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'New' Democrats Seek Hispanic Vote With AdsWoo Hispanics In Orlando Area

'New' Democrats Seek Hispanic Vote With Ads

The New Democrat Network will air two Spanish-language TV ads to net the support of recently arrived Hispanic immigrants in the Orlando and Las Vegas areas.


December 3, 2003
Copyright © 2003
Miami Herald. All rights reserved.

WASHINGTON - Signaling an early battle for the Hispanic vote in 2004, a centrist Democratic group today begins airing Spanish-language TV ads in Central Florida that seek to shore up support among new immigrants.

The two 30-second ads, designed by the New Democrat Network, will run for 2 1Ú2 weeks on Orlando and Las Vegas, Nev., stations, and cost ''several hundred thousand dollars,'' said Simon Rosenberg, president of the organization.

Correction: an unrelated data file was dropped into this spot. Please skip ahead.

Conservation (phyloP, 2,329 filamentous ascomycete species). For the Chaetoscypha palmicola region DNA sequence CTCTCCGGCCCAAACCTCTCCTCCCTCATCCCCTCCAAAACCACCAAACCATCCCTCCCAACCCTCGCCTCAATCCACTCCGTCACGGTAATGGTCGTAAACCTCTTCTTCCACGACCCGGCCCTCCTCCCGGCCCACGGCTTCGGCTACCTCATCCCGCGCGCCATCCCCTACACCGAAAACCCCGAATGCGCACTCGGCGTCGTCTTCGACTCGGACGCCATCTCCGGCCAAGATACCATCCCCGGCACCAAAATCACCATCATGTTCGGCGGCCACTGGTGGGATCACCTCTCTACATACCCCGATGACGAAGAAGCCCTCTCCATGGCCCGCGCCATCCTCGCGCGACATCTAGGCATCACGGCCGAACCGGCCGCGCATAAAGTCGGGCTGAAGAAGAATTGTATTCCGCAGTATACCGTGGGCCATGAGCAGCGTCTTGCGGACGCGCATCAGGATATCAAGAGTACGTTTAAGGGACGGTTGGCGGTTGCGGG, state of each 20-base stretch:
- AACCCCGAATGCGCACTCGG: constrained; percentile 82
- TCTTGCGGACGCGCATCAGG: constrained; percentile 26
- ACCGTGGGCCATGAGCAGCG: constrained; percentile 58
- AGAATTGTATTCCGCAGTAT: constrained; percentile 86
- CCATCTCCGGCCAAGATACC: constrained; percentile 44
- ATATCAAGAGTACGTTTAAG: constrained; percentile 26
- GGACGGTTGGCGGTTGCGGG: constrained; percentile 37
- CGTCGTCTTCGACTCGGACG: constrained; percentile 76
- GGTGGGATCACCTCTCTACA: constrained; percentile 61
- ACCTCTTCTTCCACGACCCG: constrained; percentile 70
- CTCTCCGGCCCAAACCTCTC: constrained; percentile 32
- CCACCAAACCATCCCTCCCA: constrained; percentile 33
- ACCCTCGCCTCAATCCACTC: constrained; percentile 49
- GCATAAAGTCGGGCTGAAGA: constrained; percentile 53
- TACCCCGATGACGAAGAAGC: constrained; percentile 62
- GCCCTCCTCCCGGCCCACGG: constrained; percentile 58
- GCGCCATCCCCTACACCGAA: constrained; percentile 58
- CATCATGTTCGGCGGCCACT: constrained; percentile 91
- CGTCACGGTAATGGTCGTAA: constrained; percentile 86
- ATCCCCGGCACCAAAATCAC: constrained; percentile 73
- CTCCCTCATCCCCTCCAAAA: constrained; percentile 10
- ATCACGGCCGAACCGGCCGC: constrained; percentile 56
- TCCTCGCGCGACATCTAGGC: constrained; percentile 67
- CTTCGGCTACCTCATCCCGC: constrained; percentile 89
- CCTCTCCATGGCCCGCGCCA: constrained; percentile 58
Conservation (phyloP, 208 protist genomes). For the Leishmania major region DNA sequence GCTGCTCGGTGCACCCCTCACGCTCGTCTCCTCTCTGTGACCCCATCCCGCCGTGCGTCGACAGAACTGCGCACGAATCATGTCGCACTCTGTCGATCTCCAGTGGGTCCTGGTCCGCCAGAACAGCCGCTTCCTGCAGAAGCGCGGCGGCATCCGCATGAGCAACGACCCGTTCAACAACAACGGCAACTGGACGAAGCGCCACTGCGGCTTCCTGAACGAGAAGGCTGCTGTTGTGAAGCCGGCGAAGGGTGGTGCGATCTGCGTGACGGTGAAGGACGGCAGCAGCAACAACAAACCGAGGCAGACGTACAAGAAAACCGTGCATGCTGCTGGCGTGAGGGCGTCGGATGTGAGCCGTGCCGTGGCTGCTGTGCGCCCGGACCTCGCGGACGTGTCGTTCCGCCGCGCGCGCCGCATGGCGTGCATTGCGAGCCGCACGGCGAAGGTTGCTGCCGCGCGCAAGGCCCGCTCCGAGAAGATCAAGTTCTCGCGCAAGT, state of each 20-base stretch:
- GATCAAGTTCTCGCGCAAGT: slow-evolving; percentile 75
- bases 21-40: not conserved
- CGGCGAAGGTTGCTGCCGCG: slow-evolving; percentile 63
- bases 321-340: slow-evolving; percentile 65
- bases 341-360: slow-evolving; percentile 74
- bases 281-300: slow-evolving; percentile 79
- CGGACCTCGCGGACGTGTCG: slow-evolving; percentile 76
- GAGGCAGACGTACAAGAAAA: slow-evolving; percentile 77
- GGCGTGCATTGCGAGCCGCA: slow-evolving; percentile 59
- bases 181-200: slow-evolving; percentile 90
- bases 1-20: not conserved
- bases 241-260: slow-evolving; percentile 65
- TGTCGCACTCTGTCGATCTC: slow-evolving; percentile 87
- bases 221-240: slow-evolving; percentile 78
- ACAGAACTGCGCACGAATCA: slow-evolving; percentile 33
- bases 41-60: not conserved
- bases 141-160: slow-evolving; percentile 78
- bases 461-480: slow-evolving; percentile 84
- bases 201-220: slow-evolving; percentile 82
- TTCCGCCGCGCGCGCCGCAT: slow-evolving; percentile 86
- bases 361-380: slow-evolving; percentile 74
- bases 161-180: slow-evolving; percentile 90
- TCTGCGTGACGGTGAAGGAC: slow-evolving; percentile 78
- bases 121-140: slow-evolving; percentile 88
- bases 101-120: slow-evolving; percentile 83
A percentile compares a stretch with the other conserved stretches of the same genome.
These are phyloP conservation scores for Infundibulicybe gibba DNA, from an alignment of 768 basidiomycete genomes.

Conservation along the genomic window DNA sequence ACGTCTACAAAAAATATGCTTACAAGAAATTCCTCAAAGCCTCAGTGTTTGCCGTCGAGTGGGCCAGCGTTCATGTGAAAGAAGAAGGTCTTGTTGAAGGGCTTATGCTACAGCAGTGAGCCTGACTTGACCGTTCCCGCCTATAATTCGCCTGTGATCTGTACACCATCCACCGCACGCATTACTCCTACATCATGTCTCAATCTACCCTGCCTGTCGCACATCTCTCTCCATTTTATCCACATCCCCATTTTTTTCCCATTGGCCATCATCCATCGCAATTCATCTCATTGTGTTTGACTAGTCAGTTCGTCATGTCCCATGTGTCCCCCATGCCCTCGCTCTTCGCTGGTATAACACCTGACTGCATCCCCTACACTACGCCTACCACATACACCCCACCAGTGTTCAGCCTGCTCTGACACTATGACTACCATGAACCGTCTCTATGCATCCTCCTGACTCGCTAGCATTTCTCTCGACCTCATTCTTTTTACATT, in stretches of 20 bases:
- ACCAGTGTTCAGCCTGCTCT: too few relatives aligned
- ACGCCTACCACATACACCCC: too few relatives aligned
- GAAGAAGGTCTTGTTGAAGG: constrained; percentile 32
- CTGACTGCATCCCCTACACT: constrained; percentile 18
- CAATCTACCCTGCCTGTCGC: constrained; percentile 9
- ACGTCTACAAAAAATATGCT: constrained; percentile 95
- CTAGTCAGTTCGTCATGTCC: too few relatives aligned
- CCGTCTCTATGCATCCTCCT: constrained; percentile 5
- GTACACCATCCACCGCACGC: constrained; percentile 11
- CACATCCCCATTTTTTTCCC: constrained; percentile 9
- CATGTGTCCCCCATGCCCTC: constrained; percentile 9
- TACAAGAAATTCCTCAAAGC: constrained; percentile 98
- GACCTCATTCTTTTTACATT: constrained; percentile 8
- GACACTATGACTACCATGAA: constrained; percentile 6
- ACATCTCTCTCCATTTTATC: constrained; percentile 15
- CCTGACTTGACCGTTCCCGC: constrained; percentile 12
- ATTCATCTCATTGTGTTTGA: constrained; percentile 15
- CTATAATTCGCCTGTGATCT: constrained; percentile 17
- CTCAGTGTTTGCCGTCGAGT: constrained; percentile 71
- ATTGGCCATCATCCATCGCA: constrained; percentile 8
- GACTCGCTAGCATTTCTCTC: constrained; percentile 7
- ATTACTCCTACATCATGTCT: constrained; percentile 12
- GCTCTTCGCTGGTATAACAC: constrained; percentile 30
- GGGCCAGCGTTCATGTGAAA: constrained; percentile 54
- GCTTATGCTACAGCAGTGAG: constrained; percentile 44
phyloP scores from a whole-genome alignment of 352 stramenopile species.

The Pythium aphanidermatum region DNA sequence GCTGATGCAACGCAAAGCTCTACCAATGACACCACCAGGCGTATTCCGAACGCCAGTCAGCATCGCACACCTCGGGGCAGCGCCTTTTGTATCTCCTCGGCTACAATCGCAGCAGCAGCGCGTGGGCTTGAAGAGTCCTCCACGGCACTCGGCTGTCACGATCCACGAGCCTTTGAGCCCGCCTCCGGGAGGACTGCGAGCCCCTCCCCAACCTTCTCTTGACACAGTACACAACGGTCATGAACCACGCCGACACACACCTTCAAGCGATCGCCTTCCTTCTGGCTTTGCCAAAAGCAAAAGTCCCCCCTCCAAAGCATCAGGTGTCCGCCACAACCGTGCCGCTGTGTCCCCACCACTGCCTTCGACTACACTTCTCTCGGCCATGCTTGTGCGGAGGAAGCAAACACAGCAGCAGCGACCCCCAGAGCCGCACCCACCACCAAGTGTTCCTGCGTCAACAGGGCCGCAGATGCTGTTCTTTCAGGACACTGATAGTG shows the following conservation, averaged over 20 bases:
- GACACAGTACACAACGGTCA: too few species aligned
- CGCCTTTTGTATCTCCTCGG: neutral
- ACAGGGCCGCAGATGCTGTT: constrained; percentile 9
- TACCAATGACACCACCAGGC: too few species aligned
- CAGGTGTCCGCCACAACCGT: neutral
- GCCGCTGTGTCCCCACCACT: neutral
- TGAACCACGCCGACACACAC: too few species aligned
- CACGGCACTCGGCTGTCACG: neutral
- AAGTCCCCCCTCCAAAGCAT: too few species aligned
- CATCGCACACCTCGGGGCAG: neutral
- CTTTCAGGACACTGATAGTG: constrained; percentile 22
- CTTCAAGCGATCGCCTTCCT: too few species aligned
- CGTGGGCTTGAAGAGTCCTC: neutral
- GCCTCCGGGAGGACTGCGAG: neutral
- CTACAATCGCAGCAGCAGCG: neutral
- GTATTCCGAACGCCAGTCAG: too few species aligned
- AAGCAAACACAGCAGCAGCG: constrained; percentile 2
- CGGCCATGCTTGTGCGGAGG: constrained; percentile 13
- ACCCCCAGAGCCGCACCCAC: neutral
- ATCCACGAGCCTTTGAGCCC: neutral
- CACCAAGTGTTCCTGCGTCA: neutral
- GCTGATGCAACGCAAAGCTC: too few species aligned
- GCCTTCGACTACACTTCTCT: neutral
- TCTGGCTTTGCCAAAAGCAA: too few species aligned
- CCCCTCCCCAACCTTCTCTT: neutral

One spot promotes community development with the tag line ''the Democrats have always been our best friends,'' while the other ad targets President Bush for ''not keeping his promises'' on funding education.


Central Florida and Nevada were chosen because they are home to recent Hispanic immigrants who have not developed a strong loyalty to either party.

In the 2000 election, non-Cuban Hispanic voters in Florida, including many new residents from Puerto Rico, strongly backed Democrat Al Gore.

Since then, Gov. Jeb Bush and other state Republicans have made a major effort to woo those voters.

''Republicans have been ahead of us in these efforts, and we realize these voters are critical,'' said Rosenberg, explaining why the campaign is starting relatively early.